A270877


Numbers surviving a decaying sieve.


4



1, 2, 4, 5, 6, 8, 13, 16, 17, 19, 22, 23, 24, 27, 28, 29, 32, 34, 38, 39, 40, 41, 42, 44, 49, 50, 51, 52, 56, 59, 60, 61, 64, 65, 68, 71, 72, 73, 74, 80, 89, 92, 94, 95, 96, 104, 107, 109, 113, 116, 118, 128, 131, 134, 137, 139, 142, 149, 151, 155
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OFFSET

1,2


COMMENTS

In the normal sieve of Eratosthenes, for a given number p, we cross out all multiples of p; that is, p, p + p, p + p + p, .... In this decaying sieve, we cross out p, p + (p1), p + (p1) + (p2), ..., p + (p1) + (p2) + ... + 1 (a finite list of p numbers). The sequence gives those values which are not crossed out by a sum initiated by a lesser integer. They are the "primes" of this decaying sieve.
Geometrical interpretation: in the sieve of Eratosthenes, each surviving integer p can be seen as eliminating those numbers that enumerate a rectangular area dot pattern one side of which has length p. In this sieve, each surviving integer k eliminates each number that enumerates a trapezoidal area dot pattern (on a triangular grid) with longest side k, plus the limiting case of the triangular area dot pattern with side k (the kth triangular number).  Peter Munn, Jan 05 2017
If such a pattern has m dots, the possible lengths (number of dots) for the longest side are the nonzero numbers that occur in row m of A286013 after the number m in column 1. Thus m is in this sequence if and only if none of the other numbers in row m of A286013 are in this sequence.  Peter Munn, Jun 18 2017


LINKS

Sean A. Irvine, Table of n, a(n) for n = 1..5000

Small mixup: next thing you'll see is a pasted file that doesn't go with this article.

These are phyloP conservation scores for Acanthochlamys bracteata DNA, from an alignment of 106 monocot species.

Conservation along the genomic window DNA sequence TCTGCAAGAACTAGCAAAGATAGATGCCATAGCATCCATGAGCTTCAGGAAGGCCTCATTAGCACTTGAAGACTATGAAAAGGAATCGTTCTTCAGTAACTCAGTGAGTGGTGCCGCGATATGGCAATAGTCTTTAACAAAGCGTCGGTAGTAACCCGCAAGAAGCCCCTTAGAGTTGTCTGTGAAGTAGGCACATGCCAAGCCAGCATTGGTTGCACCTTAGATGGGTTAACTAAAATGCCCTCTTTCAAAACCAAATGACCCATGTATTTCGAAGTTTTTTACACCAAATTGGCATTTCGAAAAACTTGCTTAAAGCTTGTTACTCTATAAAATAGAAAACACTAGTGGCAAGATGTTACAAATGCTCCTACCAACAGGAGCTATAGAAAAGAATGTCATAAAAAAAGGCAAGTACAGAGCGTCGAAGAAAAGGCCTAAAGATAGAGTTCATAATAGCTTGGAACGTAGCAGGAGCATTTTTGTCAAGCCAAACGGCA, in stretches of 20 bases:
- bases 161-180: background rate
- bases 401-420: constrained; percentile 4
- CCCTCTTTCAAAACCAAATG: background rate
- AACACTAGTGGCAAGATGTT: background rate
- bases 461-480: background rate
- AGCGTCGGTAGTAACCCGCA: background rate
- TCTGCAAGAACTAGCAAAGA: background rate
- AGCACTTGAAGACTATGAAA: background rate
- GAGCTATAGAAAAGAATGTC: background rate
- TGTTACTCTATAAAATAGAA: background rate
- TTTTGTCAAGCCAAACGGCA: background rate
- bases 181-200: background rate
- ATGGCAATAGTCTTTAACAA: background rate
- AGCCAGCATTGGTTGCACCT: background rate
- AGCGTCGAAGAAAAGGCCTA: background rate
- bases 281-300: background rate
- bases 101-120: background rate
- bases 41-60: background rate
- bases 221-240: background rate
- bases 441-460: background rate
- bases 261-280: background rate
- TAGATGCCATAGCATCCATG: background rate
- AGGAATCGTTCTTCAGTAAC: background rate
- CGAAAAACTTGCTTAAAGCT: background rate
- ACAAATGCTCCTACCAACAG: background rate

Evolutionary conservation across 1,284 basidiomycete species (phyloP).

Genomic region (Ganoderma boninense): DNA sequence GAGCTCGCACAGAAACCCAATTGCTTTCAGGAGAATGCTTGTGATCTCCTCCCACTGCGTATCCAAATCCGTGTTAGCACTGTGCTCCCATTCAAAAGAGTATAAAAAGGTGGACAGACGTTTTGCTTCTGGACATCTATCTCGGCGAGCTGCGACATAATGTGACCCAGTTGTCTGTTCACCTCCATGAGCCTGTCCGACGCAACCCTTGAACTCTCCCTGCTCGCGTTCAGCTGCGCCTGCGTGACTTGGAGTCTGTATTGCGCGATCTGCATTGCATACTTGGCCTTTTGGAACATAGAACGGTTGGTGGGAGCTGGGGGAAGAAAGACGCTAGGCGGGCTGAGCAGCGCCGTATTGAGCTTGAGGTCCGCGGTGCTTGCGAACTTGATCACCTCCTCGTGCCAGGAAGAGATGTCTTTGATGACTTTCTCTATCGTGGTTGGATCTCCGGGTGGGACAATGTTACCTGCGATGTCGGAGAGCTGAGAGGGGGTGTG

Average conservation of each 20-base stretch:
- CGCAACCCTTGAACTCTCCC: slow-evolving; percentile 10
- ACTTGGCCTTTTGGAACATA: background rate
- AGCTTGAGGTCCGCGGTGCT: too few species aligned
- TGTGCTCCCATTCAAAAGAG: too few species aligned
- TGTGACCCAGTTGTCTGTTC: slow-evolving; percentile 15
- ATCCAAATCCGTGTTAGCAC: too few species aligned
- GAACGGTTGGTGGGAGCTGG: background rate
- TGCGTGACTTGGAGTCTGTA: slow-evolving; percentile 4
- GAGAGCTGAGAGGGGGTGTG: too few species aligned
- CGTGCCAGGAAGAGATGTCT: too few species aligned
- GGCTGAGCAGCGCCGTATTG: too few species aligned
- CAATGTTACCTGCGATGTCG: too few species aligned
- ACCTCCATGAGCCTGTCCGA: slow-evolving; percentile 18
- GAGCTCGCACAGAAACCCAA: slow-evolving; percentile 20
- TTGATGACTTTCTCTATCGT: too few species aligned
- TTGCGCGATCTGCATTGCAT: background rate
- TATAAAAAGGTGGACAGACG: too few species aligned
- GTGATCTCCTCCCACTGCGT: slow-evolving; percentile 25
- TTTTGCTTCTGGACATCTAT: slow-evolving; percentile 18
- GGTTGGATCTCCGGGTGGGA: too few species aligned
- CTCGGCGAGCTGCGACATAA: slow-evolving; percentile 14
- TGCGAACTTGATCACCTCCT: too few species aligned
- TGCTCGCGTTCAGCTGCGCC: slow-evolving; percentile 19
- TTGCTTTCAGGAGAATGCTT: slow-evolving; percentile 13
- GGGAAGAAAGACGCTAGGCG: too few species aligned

FORMULA

Lexicographically earliest sequence of positive integers such that for n >= 1, 1 <= m < n, k >= 1, A286013(a(n),k) <> a(m).  Peter Munn, Jun 19 2017


EXAMPLE

The sieve starts as follows. Initially no numbers are crossed out. Take a(1)=1 and cross it out. The next uncrossed number is 2, so a(2)=2. Now cross out 2 and 2+1. The next uncrossed number is 4, so a(3)=4. Then cross out 4, 4+3, 4+3+2, 4+3+2+1. The next uncrossed number is 5, and so on.


MATHEMATICA

nn = 200; a = Range@ nn; Do[If[Length@a >= n, a = Complement[a, Function[k, Rest@ Map[Total, MapIndexed[Take[k, #] &, Range@ Max@ k]]]@ Reverse@ Range@ a[[n]]]], {n, 2, nn}]; a (* Michael De Vlieger, Mar 25 2016 *)


PROG

(Java)
int limit = 15707; //highest number in the sieve (inclusive)
boolean[] n = new boolean[limit + 1];
int index = 1;
for ( int i = 1; i < n.length; i++ ) {
if ( !n[i] ) {
System.out.println(index++ + " " + i);
int j = i, k = i;
while ( k + j  1 < n.length && j > 0 ) {
k += j;
n[k] = true;
}
}
}
// Griffin N. Macris, Mar 24 2016


CROSSREFS

Cf. A281256 for tabulation of its runs of consecutive integers.
Cf. A286013.
Sequence in context: A255577 A245319 A037081 * A303909 A110277 A176654
Adjacent sequences: A270874 A270875 A270876 * A270878 A270879 A270880


KEYWORD

nonn,nice


AUTHOR

Sean A. Irvine, Mar 24 2016


EXTENSIONS

Essential qualification added to definition by Peter Munn, Jan 19 2017


STATUS

approved